Canada’s September 2015 international trade, with focus on Belgium

Statistics Canada’s latest figures show that Canadian exports to Belgium, which amounted to $229 million in July and went down to $153 million in August, were down again in September to $124 million. Canadian imports from Belgium on the other hand, amounting to $236 million in July and to $179 million in August, were up to $267 million in September. As we can see from these figures, our bilateral trade has peaks and valleys and it will be interesting to follow its evolution in the months ahead.

Overall, Canadian September exports increased 0.7% while imports declined 1.3%, lowering Canada’s foreign trade deficit from $2.7 billion in August to $1.7 billion in September.    Higher shipments of consumer goods (+4.6%), energy products (+3.7%) and metal and non-metallic mineral products (+3.2%) led the gain in exports, partly compensated by lower exports of motor vehicles and parts (-3.7%). Imports declined, following four monthly increases, the main contributors being metal and non-metallic minerals (-14.3%), energy products (-12.3%), motor vehicle and parts (-2.7%) and chemical, plastic and rubber products (-5.2%).

Canadian imports from the United States were down 0.4% and exports down 0.3%, bringing our trade surplus with the U. S. Slightly up from $3.15 billion in August to $3.17 billion in September. Imports from other countries decreased 3.1% while exports increased 4%, reducing Canada’s trade deficit with countries other than the U.S. from $5.8 billion in August to $4.9 billion in September.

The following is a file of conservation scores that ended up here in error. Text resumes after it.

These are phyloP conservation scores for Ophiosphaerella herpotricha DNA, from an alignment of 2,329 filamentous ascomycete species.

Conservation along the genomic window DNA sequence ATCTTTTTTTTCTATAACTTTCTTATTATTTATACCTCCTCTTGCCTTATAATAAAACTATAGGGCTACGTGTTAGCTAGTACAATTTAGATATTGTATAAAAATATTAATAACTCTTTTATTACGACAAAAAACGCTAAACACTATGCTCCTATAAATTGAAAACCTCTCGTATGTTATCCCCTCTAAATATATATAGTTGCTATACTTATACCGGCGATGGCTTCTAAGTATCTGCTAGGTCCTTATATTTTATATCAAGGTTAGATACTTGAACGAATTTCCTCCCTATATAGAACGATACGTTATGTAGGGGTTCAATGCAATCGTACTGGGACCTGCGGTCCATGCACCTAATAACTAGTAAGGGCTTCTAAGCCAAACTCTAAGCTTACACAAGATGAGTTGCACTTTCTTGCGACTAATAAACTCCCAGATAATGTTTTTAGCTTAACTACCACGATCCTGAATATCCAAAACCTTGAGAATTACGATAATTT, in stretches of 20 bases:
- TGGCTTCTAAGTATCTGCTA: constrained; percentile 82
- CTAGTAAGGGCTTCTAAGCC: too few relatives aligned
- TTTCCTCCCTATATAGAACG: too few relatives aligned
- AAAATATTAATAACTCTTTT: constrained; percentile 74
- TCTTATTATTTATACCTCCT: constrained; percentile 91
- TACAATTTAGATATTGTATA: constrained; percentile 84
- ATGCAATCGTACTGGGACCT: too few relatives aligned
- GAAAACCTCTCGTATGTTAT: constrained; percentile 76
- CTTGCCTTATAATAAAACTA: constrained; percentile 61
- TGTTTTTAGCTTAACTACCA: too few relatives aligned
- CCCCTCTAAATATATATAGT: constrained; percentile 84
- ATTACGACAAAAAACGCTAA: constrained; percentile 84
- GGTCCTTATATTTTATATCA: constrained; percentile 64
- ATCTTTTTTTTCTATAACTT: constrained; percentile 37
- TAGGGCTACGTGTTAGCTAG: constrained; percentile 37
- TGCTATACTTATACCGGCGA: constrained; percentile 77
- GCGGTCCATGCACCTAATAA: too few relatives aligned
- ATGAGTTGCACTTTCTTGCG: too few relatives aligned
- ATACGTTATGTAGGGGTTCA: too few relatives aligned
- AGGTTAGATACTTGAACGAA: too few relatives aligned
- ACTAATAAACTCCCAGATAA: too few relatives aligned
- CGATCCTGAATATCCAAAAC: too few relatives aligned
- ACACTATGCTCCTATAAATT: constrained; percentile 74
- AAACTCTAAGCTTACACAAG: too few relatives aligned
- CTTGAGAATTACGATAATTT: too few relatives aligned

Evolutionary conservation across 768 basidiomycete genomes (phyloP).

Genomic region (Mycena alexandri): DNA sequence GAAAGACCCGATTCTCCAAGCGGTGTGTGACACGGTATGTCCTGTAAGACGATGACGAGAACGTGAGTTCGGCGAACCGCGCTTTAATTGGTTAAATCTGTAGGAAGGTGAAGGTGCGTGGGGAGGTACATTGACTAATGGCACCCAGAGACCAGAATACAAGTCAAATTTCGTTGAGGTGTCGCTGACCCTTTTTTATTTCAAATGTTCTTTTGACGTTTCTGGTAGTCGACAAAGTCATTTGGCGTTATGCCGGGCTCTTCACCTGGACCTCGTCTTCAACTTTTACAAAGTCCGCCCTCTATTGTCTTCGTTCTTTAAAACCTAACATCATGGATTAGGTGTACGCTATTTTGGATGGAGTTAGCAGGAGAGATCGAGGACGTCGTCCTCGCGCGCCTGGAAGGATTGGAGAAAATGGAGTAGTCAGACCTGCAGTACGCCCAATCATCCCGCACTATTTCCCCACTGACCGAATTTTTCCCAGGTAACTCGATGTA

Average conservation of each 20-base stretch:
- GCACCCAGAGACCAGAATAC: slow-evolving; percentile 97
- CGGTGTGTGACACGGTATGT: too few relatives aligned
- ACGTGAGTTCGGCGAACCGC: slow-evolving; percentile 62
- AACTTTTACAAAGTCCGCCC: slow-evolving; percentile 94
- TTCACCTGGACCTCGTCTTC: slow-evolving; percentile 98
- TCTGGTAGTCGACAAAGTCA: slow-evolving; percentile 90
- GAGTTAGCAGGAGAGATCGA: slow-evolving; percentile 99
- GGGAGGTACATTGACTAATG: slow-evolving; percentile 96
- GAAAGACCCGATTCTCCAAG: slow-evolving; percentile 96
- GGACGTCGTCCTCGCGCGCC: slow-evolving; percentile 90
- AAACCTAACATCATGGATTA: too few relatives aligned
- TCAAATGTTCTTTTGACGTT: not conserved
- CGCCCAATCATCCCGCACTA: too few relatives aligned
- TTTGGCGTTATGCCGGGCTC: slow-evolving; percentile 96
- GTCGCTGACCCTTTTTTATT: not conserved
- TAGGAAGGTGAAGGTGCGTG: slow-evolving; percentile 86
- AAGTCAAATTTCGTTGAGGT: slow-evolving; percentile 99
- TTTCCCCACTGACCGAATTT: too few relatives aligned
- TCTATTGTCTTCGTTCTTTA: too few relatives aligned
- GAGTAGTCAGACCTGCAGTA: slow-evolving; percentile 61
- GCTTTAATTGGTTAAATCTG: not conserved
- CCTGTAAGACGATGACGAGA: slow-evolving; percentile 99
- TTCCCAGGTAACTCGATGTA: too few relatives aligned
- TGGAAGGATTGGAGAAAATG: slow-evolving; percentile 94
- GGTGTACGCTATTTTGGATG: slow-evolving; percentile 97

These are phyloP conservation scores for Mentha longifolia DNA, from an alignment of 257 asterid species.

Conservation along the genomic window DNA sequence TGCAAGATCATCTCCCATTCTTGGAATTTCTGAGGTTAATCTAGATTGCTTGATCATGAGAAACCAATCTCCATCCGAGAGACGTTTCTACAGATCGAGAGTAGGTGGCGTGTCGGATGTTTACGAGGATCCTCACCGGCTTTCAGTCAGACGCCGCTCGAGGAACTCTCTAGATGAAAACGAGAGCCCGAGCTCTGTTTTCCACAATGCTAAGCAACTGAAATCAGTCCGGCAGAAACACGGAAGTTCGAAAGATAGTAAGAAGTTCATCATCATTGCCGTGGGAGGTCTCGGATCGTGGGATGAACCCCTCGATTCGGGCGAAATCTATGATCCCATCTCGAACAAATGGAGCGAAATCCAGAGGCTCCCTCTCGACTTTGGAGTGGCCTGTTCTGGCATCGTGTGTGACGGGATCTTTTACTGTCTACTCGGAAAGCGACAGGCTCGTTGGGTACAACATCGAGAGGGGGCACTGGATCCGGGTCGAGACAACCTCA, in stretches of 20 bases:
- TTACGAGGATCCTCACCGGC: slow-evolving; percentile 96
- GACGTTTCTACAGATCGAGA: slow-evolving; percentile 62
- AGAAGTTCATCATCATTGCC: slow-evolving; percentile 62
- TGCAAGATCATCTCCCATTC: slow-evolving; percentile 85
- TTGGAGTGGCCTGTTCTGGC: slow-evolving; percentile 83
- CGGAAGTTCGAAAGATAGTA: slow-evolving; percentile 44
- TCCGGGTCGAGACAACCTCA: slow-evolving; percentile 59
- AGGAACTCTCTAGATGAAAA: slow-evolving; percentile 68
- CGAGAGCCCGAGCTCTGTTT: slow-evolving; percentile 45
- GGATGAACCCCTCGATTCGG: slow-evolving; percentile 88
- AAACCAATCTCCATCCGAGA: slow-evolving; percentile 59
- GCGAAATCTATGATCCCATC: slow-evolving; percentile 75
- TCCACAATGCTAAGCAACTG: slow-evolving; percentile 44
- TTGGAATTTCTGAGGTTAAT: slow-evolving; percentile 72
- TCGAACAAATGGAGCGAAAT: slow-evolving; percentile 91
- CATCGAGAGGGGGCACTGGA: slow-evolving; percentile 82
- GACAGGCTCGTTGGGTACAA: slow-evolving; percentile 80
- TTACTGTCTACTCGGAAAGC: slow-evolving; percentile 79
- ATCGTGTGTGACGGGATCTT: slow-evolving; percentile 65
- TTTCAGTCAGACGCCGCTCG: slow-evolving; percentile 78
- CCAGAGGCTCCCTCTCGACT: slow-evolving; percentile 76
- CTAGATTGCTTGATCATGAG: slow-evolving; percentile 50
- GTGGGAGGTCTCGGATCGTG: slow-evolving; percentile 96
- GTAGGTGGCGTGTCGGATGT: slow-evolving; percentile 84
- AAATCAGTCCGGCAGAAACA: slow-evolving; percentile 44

South of the border, the U.S. international trade deficit went down from $48 billion in August to $40.8 billion in September. Exports were up 2.3%, led by increases in consumer goods and capital goods while imports were down 2.2%, with industrial supplies and materials and capital goods decreasing the most. The U.S. had surpluses with South and Central America and deficits with China, the European Union, Japan, Mexico, India, South Korea and as we know, with Canada.

Christian Sivière, Import Export Logistics Solutions TM, Montréal  christian.siviere@videotron.ca   All Rights Reserved November 2015

Sources: Statistics Canada, U.S. Census Bureau